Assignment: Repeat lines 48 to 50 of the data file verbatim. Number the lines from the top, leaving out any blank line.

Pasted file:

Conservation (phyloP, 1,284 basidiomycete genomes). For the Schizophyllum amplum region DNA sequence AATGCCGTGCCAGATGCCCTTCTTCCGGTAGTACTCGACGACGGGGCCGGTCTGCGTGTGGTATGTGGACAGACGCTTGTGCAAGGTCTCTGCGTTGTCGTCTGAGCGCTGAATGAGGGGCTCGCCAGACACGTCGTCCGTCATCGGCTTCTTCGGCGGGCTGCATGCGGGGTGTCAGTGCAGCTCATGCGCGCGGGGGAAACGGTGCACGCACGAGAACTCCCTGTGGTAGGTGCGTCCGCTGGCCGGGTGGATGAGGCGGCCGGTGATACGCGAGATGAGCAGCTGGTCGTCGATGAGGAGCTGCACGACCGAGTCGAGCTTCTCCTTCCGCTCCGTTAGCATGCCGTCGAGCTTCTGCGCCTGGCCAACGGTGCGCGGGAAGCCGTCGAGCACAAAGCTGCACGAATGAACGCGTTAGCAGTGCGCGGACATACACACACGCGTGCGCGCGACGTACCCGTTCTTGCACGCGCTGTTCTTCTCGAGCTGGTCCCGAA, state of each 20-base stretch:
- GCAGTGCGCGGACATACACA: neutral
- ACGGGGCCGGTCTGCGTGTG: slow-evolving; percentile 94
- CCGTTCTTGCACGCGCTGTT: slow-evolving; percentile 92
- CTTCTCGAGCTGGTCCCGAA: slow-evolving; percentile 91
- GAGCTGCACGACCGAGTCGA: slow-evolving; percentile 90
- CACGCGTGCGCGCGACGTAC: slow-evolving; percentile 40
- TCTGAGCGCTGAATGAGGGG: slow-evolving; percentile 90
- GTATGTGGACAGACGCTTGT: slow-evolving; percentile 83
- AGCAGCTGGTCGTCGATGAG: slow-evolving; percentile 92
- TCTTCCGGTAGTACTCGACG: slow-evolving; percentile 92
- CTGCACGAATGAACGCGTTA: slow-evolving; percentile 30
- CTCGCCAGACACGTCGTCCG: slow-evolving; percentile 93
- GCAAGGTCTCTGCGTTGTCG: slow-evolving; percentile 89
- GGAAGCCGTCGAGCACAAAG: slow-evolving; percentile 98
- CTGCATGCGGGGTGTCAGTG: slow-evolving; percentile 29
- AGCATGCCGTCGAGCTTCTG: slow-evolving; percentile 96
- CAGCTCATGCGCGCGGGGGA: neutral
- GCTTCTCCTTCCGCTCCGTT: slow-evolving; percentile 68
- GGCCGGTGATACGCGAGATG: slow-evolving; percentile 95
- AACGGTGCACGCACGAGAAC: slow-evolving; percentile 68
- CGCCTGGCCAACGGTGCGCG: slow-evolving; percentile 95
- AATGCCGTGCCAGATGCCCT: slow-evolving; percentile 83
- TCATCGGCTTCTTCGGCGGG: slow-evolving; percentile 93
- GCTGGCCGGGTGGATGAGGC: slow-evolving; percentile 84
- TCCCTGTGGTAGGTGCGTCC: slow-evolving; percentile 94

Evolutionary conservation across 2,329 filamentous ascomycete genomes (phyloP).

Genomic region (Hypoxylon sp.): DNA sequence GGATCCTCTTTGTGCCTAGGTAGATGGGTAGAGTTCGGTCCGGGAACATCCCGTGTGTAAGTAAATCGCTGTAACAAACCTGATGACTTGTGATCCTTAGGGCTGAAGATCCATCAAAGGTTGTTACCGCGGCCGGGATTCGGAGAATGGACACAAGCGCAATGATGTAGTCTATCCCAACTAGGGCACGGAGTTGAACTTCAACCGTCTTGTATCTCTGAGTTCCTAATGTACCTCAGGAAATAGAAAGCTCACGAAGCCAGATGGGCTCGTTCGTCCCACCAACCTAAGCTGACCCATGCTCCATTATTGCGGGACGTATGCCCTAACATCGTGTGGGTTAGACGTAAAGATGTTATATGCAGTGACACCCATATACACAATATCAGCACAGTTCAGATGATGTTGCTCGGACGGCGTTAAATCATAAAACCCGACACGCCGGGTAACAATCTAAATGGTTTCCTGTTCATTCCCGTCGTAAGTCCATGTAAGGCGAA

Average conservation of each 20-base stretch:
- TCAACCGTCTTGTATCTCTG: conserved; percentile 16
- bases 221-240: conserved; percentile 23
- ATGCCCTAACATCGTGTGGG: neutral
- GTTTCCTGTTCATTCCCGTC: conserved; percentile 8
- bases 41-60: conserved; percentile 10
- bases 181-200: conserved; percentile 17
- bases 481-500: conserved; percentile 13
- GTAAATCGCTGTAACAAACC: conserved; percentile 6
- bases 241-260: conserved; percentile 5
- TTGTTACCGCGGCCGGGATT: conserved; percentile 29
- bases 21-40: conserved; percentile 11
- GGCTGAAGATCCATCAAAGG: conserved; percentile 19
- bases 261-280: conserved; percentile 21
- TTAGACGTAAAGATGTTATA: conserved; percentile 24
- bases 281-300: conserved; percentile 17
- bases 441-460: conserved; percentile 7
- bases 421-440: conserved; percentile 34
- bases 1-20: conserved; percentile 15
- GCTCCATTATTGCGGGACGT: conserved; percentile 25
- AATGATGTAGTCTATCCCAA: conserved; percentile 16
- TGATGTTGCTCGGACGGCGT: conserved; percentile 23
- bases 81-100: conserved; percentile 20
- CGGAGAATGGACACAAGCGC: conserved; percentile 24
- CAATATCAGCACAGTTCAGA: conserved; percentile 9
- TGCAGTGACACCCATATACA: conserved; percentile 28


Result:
- GCTCCATTATTGCGGGACGT: conserved; percentile 25
- AATGATGTAGTCTATCCCAA: conserved; percentile 16
- TGATGTTGCTCGGACGGCGT: conserved; percentile 23